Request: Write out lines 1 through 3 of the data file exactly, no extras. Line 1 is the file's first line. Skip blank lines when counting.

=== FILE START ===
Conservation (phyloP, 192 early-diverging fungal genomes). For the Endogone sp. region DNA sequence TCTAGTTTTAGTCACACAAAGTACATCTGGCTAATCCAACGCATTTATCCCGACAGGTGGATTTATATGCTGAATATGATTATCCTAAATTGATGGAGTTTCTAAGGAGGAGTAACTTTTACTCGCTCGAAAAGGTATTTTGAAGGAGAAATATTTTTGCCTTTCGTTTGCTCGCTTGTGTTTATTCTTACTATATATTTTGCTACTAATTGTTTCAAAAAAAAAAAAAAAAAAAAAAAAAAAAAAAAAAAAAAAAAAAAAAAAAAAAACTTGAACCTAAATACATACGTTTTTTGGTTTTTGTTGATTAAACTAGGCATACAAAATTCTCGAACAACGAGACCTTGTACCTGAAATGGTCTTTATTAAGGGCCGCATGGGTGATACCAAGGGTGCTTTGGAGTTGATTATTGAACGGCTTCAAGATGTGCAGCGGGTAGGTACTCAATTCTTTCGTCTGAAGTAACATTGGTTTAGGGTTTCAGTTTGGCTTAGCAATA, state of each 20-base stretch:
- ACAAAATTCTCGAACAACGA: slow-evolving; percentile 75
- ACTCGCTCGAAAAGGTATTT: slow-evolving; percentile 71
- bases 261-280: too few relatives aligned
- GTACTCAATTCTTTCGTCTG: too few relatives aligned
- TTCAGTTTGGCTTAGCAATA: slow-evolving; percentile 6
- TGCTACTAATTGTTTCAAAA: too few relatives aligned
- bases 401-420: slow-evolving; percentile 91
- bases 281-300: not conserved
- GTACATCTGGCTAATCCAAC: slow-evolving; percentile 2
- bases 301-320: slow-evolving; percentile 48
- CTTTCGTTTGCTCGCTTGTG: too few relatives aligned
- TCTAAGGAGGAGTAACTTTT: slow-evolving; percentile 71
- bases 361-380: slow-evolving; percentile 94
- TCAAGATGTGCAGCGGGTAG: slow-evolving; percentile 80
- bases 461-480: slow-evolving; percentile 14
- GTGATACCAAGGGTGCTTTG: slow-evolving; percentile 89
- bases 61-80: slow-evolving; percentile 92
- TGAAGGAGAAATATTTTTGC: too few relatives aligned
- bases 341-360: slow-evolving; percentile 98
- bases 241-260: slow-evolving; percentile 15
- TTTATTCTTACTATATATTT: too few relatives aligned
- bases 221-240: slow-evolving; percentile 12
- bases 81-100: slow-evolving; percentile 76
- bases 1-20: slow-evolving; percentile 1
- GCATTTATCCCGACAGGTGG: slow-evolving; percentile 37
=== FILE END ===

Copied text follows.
Conservation (phyloP, 192 early-diverging fungal genomes). For the Endogone sp. region DNA sequence TCTAGTTTTAGTCACACAAAGTACATCTGGCTAATCCAACGCATTTATCCCGACAGGTGGATTTATATGCTGAATATGATTATCCTAAATTGATGGAGTTTCTAAGGAGGAGTAACTTTTACTCGCTCGAAAAGGTATTTTGAAGGAGAAATATTTTTGCCTTTCGTTTGCTCGCTTGTGTTTATTCTTACTATATATTTTGCTACTAATTGTTTCAAAAAAAAAAAAAAAAAAAAAAAAAAAAAAAAAAAAAAAAAAAAAAAAAAAAACTTGAACCTAAATACATACGTTTTTTGGTTTTTGTTGATTAAACTAGGCATACAAAATTCTCGAACAACGAGACCTTGTACCTGAAATGGTCTTTATTAAGGGCCGCATGGGTGATACCAAGGGTGCTTTGGAGTTGATTATTGAACGGCTTCAAGATGTGCAGCGGGTAGGTACTCAATTCTTTCGTCTGAAGTAACATTGGTTTAGGGTTTCAGTTTGGCTTAGCAATA, state of each 20-base stretch:
- ACAAAATTCTCGAACAACGA: slow-evolving; percentile 75
- ACTCGCTCGAAAAGGTATTT: slow-evolving; percentile 71